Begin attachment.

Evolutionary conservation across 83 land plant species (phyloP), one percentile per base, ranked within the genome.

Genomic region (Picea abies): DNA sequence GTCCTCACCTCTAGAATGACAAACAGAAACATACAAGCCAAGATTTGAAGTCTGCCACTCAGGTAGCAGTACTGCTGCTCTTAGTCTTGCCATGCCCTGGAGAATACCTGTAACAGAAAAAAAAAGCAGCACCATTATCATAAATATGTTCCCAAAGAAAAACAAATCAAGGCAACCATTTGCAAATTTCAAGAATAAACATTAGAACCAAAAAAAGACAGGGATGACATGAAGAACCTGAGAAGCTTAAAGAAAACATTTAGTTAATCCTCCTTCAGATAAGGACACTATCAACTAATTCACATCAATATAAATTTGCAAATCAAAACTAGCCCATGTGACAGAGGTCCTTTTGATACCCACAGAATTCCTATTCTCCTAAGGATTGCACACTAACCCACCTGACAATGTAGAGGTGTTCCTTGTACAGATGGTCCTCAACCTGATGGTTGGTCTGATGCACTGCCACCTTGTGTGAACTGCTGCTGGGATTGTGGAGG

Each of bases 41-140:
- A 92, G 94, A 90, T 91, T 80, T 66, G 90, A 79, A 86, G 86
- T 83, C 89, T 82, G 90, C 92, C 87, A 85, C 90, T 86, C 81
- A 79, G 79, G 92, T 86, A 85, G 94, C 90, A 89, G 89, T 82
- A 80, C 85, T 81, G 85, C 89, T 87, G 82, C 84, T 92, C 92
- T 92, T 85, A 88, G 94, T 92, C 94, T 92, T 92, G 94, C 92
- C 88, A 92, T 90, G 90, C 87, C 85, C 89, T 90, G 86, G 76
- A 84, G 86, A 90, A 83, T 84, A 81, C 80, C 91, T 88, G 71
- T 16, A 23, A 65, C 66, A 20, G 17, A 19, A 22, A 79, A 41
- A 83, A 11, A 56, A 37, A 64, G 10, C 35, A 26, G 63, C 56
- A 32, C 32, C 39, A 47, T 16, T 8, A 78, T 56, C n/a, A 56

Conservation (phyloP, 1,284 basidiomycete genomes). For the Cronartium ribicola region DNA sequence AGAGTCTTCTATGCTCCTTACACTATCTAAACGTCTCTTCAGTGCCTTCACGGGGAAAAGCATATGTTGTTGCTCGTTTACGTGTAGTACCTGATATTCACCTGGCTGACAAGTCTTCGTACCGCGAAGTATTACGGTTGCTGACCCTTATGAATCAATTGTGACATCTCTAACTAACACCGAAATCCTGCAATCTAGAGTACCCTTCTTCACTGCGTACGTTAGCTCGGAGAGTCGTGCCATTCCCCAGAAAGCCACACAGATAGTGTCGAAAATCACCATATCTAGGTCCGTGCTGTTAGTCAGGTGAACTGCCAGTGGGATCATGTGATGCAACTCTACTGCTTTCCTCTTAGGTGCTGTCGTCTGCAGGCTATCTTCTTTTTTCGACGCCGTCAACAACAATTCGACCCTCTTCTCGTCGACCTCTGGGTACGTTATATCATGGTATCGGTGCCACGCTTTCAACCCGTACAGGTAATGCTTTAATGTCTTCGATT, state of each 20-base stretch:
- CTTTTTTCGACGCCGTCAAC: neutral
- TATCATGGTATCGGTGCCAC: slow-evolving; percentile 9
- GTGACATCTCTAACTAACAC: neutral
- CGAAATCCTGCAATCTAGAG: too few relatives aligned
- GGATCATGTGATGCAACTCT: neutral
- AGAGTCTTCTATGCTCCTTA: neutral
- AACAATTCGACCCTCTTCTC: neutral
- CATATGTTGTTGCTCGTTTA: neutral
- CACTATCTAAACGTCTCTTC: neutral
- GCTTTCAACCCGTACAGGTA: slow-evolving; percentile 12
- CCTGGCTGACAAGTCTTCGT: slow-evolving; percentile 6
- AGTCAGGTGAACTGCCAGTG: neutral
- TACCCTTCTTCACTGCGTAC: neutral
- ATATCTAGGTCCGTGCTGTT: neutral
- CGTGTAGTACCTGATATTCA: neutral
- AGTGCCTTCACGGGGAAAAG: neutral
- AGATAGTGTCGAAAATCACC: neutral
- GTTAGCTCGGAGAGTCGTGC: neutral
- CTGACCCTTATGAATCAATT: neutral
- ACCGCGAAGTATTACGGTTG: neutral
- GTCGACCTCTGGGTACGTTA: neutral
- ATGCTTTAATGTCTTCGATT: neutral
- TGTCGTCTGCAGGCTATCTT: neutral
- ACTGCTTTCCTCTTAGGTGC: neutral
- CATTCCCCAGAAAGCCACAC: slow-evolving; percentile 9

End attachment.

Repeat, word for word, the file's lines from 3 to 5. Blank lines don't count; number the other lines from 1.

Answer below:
Each of bases 41-140:
- A 92, G 94, A 90, T 91, T 80, T 66, G 90, A 79, A 86, G 86
- T 83, C 89, T 82, G 90, C 92, C 87, A 85, C 90, T 86, C 81